In general, there is a $460 fee to file Form I-129 (Petition for Nonimmigrant Worker) with USCIS. If premium processing is requested, there is an additional fee of $2805.

E-2 Visa Timeline

The processing time for the E-2 visa can vary, depending on the USCIS service center where the petition was filed and the complexity of the case. 
You can check the current processing times for E-2 visas at specific USCIS service centers here.

E-2 applicants may also be able to request “premium processing” of their Form I-129 for an additional fee (mentioned above). If approved, USCIS will typically process your L-1 visa application within 15-45 calendar days.

Frequently Asked Questions

What types of businesses are acceptable under the E2 visa?

Many different kinds of businesses in various sectors are considered acceptable for an E-2 visa classification, including (but not limited to) franchises, real estate and property management, personal service providers, legal professionals, and commercial ventures.

Can employees of the primary E-2 visa holder also obtain E-2 visas?

In some cases, employees of the treaty investor (the person applying for the E-2 visa) may also be eligible for E-2 visas if they have the same nationality as the principal investor and are engaged in duties essential to the business.

How long can I stay in the U.S. on an E-2 visa?

Treaty investors and their eligible employees can initially stay in the U.S. for up to two years under the E-2 visa. If they need more time, they can request extensions, and each extension can be granted for up to two years. There’s no set limit on the number of extensions an E-2 visa holder can receive.

Can I travel outside the U.S. while on an E-2 visa?

Yes. E-2 treaty investors can travel outside the U.S. and will typically be granted an automatic two-year period of readmission when returning to the U.S.

Can dependent spouses or children of E-2 visa holders also obtain E-2 visas?

Yes. Treaty investors and their employees have the option to include their spouses and unmarried children under 21 years old on their application. Spouses and children can typically apply for E-2S dependent classification, and if approved, they will typically be allowed to stay for the same duration as the employee. NOTE: It’s not necessary for spouses and children to have the same nationality as the treaty investor or employee.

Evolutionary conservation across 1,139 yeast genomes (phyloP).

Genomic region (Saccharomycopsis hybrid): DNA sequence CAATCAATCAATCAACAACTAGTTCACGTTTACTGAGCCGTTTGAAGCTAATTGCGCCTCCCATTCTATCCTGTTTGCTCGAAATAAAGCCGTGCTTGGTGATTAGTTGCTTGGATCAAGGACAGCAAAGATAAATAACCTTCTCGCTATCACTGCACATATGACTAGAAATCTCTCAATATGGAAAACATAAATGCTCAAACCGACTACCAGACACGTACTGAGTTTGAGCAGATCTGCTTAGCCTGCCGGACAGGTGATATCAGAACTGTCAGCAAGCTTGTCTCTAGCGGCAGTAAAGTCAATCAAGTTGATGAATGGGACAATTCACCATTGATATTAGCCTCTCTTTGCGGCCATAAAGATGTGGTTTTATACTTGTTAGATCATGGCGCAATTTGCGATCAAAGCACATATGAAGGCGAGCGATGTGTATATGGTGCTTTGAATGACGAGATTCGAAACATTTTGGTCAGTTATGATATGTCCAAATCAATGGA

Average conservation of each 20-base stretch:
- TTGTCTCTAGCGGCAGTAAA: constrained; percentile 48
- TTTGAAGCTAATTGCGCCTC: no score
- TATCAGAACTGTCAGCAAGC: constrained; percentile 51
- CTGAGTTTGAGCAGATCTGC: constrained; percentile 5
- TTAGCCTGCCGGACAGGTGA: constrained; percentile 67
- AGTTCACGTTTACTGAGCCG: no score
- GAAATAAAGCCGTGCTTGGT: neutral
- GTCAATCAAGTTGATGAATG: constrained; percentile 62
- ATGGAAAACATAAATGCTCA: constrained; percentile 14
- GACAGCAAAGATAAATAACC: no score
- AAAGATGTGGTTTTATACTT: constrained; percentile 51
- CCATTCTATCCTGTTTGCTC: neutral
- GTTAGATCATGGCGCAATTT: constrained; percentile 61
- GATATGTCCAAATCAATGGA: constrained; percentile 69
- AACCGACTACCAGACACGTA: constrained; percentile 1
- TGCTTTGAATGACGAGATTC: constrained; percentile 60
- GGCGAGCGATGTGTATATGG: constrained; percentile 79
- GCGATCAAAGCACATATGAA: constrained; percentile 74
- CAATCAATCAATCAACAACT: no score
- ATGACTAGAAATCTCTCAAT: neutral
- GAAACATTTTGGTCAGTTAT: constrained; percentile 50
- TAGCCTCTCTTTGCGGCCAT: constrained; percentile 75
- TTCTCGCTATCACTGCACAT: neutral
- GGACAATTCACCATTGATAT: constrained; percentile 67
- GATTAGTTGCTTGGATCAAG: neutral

Can dependent E-2 spouses work in the U.S.?

Yes. In most cases, dependent spouses of E-2 visa holders (in E-2S status) are automatically granted work authorization, without the need to apply for an Employment Authorization Document (EAD). Dependent spouses can use an unexpired Form I-94 (Arrival/Departure Record) showing their E-2S status as proof of work authorization.

Can an E2 visa lead to a green card?

The E-2 visa is a nonimmigrant visa, meaning that there is no direct path to lawful permanent residency, or a green card. It may still be possible for the E-2 visa holder to pursue a green card through an alternative path, such as family sponsorship.

Can I change jobs on an E2 visa?

No. The E-2 visa holder is typically only authorized to work in the U.S. business they have invested in and applied for the visa under.

Do E-2 visa holders pay taxes?

Yes. E-2 visa holders must file federal and state tax returns with the Internal Revenue Service (IRS) for all income earned in the U.S.

Do you need a sponsor for the E-2 visa?

No. You do not need a U.S. employer to sponsor you for an E-2 visa.